The weekend before Easter was an incredibly special one as my friends and I journeyed to Glastonbury to attend the handfasting ceremony of the lovely Suzie and Simon.
Suzie and I have enjoyed a friendship that spans a few decades now and we have partied together in various guises over the length of that time.
oh to be 17 again!
Back in April 2012 Suzie and her long term partner Simon opted for a low key family centric wedding at Glastonbury’s Registry office taking into account Simon’s ill health at that time.
However, they always wished for a celebration that fully represented the commitment that they have to one another. A ceremony that could involve their friends too.
As Simon’s health improved in 2013, they set about making plans to organise just that. They opted for a handfasting ceremony and for those of you (like me!) who don’t know exactly what that entails, here’s the day, in words and pictures.
Pagan wedding ceremonies are called handfastings and mark the coming together of two people in a formal, loving and equal sexual partnership.
Pagans take the swearing of oaths very seriously indeed and believe it important that they articulate the sincere, considered intentions of the individuals concerned rather than merely repeating a standard formula.
Accordingly, the vows a couple will swear to each other before their Gods and Goddesses during a handfasting will be carefully discussed and decided upon by them beforehand, in consultation with the Priestess and/or Priest who will officiate at the ceremony.
A couple may choose to handfast for the traditional period of a year and a day, and it is not uncommon for Pagans in long-term relationships to renew their vows after each year and a day has passed so that neither comes to take the other for granted. Others vow to handfast for life while a few, in accordance with Pagan beliefs in reincarnation, do so for all their future lives as well.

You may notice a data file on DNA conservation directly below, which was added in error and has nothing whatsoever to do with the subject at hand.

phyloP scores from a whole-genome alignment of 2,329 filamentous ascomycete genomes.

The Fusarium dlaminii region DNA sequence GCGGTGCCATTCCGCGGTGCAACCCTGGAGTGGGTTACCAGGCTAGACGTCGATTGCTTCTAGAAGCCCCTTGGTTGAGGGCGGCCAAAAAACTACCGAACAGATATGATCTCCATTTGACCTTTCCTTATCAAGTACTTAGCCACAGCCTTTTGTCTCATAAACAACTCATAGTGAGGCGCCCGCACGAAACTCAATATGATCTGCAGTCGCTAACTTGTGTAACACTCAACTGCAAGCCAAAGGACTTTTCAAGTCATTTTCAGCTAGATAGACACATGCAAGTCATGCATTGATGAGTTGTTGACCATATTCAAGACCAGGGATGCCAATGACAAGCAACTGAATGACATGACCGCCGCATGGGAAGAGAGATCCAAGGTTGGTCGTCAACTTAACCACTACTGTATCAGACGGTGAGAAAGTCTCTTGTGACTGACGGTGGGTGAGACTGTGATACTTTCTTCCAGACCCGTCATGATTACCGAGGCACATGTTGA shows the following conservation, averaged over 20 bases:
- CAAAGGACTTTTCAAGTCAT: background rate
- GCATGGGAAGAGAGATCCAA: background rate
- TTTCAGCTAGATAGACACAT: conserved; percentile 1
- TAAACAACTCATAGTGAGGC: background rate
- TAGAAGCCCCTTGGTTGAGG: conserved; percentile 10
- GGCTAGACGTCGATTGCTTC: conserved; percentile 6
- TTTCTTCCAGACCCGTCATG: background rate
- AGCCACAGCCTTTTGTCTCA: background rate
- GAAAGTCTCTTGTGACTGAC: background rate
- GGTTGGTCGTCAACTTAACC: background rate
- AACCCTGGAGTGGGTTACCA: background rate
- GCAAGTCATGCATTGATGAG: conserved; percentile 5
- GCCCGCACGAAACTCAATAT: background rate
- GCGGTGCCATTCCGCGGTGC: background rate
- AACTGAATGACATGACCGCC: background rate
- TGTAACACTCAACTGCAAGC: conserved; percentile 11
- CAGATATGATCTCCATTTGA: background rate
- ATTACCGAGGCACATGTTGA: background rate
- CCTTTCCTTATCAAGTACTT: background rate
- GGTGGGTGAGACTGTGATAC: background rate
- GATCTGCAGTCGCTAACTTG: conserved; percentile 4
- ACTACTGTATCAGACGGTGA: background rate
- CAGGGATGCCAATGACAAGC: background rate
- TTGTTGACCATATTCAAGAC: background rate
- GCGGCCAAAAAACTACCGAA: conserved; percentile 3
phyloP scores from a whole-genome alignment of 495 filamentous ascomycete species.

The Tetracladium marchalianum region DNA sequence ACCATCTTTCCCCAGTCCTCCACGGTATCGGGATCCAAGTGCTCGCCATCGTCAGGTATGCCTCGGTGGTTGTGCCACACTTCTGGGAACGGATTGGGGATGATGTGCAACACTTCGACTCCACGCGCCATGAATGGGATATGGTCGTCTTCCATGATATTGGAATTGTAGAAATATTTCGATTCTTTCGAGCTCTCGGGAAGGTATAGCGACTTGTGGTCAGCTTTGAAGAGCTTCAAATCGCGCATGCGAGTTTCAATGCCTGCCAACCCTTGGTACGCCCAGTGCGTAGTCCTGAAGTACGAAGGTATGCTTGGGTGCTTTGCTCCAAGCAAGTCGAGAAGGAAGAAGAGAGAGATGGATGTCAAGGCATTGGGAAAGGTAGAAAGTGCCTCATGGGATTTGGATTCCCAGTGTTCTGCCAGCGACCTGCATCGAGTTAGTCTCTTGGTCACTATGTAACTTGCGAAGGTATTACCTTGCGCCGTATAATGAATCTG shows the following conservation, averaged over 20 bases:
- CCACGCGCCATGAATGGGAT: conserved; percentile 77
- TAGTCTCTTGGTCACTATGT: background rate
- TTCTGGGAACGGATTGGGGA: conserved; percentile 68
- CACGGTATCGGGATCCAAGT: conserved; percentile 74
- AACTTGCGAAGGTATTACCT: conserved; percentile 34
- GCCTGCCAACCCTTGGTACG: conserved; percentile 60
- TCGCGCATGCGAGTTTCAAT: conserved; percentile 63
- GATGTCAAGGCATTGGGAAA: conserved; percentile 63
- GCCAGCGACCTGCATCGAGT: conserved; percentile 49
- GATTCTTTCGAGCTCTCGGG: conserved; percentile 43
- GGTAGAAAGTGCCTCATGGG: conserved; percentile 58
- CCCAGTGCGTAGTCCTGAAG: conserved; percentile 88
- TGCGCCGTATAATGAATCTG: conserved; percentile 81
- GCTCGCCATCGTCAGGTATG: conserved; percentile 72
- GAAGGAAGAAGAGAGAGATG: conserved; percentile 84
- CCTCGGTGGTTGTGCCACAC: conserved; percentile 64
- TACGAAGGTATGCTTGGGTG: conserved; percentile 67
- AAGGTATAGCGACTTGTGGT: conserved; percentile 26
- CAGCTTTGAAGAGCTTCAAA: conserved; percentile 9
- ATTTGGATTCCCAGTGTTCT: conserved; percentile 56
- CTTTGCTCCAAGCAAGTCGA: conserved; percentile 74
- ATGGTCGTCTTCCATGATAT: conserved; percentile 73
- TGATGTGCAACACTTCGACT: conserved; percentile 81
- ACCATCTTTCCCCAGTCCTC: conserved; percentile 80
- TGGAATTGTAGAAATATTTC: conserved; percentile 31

As with all other Pagan ceremonies, there is considerable variation in the precise form an individual handfasting rite will take, but some parts are all but universal.
The ceremony will be held out of doors if at all possible, and will begin with the marking out of sacred space (usually in the form of a circle), the honouring of the Four Elements, and a welcome for all who are present.
The Gods and Goddesses will be called upon to bless the future life of the couple. The couples’ right hands will be bound together (hence ‘handfasting’), they will swear the oaths that will henceforth define their relationship, and their hands will then be unbound in token that they remain together of their own free will.
Rings will be exchanged and the ceremony will conclude with ‘jumping the broomstick’ – the couple leaping hand in hand over a broom held horizontally before them, thus crossing the symbolic boundary between their old lives and their new, shared, one.
As with most Pagan rituals, a handfasting will be followed by feasting and celebration by the company. (text courtesy of the BBC)
Due to a friend experiencing car troubles on the way from Luton to Glastonbury, I became part of the ceremony by being asked to recite one of the four readings Suzie & Simon had chosen. It was an honour, albeit an unexpected one to be able to help out.
Luckily our friend with automobile woes managed to get them sorted out and joined us for the later part of the day.
After the ceremony we walked a short distance to the Hawthorns Hotel & Bar in Glastonbury This is actually Suzie & Simons local watering hole and after sampling the most amazing home cooked curries that had been laid on for us guests, we chilled and chatted until the early evening. Simon then took to the stage as the first performer of the ‘Open Mic’ session that had been planned for that night. Check out their regular events here.
The ceremony certainly veered from the traditional type of union that most of us may be familiar with, but the sentiment and meaning of the ceremony was the same. Two gorgeous people declaring their love and commitment for one another in the company of their family and friends. What more could you wish for?
A gorgeous stunning day and it was an honour and a pleasure to be there to celebrate.
Congratulations guys, may your cup overfloweth! And if this isn’t the happiest bride on the planet, I don’t know who is!
Love, jumping the broomstick and bubbles!
Photography credits to Brian Mitchell, Paul and Jackie Cook!